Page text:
How Your Child Learns New Words

Babies communicate from the moment they are born. They cry when they are hungry, they coo when they are content. Talking to your baby from day one is a crucial practice in language development. When it comes to learning language and learning new words, silence is not golden.

Learning words and language is innate... it just happens. Though it may be at a different pace than some of their peers, or maybe a bit slower than anticipated... they will find their own way of communicating with you.

These 5 basic techniques are great ways to reinforce language and word learning in your budding communicator:

1). Repetition - one of the most basic learning techniques! Children need multiple exposures to a sound or word to fully develop the concept. In the infancy months, repeat syllables for your child, such as “mamama” and “bababa” as they begin to use new sounds. Soon, those syllables will expand into words and then phrases.

It’s not unusual for a parent to name a person/object a few times within a conversation to reinforce the word. For example, “Look at that truck, the truck is so big, wave hi to the truck!” Younger children (particularly 4 to 18 months) benefit from repetition the most.

2). Gestures- gestures can be used as a bridge to verbal communication, and pave the way to learning speech. When your child is able to use gestures or basic signs to convey a message, or request, verbal language typically follows more rapidly. Parents can use gestures such as pointing, waving, or basic signs to reinforce verbal communication.

3). Short Phrases and Expansion- As your toddler begins to use meaningful sounds and words to comment or request, expanding on their single words is a great way to teach grammar and new vocabulary. Using short phrases (such as a verb+noun: eat cookie) can help your child distinguish basic grammar for language learning. For example:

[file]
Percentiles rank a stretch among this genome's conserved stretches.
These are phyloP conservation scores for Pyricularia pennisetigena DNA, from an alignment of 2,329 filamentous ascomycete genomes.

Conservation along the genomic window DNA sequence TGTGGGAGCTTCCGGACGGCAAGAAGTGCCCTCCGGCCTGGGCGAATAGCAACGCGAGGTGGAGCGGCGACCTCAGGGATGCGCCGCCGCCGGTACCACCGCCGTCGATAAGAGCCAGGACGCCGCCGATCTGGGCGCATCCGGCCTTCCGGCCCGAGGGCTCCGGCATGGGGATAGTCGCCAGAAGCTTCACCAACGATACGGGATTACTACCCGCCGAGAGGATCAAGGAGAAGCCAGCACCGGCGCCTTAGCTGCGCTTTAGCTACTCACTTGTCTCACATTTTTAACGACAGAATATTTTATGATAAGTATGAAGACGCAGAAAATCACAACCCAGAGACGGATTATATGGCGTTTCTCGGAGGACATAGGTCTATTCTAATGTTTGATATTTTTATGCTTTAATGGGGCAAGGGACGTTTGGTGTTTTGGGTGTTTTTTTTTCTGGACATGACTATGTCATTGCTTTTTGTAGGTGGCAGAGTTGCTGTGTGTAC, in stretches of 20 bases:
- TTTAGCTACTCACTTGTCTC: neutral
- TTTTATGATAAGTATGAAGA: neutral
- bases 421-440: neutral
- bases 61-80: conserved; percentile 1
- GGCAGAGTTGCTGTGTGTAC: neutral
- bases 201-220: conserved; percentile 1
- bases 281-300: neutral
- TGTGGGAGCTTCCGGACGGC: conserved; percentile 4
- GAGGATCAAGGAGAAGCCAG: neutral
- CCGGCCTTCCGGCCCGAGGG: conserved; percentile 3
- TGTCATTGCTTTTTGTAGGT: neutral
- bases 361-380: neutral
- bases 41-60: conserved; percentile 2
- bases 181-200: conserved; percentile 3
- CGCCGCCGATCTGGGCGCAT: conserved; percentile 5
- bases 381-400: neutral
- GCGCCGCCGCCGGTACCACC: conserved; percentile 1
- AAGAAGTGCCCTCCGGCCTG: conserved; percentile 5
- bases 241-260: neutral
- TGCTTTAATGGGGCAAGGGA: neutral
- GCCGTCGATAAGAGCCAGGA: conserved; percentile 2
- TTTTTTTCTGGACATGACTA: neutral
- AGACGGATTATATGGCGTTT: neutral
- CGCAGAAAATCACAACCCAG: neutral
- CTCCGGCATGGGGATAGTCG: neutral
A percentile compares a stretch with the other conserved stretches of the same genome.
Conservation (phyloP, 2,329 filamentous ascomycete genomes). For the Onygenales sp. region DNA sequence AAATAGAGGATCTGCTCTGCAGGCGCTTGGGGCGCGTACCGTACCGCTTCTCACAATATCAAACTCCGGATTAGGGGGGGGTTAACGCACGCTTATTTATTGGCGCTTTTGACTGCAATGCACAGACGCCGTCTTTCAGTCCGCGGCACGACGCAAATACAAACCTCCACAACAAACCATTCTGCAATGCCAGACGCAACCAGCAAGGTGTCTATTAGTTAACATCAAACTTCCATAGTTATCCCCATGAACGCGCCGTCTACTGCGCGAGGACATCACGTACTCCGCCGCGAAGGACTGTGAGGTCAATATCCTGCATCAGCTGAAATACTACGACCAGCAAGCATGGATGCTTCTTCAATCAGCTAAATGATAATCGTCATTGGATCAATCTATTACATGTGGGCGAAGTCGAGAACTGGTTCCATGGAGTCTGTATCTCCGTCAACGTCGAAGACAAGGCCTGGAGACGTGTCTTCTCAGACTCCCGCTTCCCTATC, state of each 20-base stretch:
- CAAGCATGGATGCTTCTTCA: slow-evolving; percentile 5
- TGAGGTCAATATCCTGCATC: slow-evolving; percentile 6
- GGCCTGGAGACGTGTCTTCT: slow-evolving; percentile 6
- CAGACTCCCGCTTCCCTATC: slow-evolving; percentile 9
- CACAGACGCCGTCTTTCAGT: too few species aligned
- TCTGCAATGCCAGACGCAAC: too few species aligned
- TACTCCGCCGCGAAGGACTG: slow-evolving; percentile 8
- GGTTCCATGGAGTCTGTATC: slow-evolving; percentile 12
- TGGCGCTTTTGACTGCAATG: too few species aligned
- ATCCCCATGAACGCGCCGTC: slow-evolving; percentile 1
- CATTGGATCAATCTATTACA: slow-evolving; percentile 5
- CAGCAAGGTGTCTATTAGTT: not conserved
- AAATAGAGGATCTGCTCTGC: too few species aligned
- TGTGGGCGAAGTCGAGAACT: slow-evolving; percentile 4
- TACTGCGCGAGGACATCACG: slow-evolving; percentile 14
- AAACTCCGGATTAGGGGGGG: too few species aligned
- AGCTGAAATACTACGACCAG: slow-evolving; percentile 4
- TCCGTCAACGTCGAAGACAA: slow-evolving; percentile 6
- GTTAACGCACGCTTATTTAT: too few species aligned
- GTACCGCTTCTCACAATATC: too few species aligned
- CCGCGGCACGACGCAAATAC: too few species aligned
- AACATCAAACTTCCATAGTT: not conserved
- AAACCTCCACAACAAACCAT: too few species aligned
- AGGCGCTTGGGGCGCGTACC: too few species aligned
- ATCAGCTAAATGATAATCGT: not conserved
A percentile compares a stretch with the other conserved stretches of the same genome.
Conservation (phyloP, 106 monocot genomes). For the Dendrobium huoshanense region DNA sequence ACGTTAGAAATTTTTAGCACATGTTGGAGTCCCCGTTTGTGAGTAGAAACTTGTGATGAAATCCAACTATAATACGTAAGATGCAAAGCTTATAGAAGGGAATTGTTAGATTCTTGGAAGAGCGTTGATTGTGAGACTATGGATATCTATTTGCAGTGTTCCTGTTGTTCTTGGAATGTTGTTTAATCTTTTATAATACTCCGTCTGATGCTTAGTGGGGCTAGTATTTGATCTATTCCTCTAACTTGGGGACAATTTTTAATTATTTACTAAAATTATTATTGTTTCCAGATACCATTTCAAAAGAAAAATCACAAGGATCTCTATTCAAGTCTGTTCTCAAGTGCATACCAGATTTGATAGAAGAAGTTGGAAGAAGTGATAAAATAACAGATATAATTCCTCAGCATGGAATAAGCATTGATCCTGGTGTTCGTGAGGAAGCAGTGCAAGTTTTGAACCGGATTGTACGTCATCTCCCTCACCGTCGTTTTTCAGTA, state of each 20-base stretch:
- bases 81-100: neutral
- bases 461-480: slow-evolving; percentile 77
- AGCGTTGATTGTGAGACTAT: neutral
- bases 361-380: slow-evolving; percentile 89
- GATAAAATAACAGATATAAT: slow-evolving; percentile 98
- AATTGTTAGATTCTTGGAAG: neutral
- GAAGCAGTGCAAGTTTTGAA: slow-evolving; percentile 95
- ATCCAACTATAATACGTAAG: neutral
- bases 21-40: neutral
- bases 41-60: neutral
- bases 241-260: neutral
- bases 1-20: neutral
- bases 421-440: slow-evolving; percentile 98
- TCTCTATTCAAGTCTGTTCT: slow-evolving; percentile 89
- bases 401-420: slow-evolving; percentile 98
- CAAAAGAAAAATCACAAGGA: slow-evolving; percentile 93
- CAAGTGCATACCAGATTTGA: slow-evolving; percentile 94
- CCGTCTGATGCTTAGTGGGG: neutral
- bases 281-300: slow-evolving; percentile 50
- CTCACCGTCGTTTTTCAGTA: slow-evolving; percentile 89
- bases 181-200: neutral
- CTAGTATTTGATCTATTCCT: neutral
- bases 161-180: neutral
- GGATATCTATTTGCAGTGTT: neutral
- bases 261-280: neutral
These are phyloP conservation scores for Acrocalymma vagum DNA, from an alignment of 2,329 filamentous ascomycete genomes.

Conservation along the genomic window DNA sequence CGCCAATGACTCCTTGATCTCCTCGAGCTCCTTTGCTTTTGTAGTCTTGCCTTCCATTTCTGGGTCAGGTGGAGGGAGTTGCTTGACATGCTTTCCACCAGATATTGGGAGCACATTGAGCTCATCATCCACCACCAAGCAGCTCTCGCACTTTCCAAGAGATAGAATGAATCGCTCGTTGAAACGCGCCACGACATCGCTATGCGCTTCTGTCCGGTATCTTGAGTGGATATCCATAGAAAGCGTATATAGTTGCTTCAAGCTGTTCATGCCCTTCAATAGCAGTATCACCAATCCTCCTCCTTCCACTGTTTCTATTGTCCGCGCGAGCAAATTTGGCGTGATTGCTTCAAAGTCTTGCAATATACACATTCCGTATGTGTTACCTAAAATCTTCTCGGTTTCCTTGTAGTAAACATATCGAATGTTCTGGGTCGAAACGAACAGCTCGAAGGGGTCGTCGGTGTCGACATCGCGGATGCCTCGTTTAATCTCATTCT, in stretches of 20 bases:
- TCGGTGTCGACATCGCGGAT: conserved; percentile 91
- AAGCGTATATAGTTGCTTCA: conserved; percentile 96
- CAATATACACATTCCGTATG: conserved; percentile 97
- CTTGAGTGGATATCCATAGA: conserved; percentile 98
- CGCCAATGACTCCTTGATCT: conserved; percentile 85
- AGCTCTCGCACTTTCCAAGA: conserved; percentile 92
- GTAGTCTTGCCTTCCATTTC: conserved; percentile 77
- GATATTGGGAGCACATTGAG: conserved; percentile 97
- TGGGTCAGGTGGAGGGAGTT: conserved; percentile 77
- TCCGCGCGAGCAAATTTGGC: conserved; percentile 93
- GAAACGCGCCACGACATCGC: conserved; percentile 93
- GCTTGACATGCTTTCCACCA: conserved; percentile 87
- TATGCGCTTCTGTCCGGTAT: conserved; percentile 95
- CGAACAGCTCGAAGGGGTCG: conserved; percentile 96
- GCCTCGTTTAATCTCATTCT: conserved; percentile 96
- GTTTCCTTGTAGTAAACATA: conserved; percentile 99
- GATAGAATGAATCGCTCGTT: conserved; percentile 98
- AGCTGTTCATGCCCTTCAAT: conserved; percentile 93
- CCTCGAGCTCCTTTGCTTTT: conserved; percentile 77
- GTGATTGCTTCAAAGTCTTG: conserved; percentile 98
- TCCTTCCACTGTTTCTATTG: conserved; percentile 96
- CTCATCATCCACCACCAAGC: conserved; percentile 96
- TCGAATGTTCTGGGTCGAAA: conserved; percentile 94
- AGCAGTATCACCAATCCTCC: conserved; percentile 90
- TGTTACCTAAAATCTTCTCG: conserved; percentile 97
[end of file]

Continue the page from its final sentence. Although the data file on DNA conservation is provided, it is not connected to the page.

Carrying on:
Child: Cookie!
Mom: You want a cookie? Mmm, eat cookie... crunch crunch. Mama eats cookie too.

4). Pictures- some of us are visual learners, and the same is true for kids! You can use pictures of family members or picture books to reinforce names and vocabulary. Pointing and naming pictures can teach children that words have meaning. Pictures can help a child understand a different part of the world and teach them novel words and concepts that they might not be exposed to otherwise. Pair repetition and sentence expansion with pictures for best results!

5). Exaggeration- exaggeration works when learning new words, because we have an emotional connection to pay attention to exaggerated events. Think about the events in your day... you probably most remember a fire drill or something else of urgency. Exaggerating facial expression can best a child words for emotion (i.e. happy, sad, surprised, tired). Using exaggerated adjectives (i.e., fast/slow, near/far, big/little) in play can help a child distinguish basic concepts for better word learning.

Coupling some of these basic learning methods in play, book reading, or daily routines can catapult your child’s speech and language development!

 

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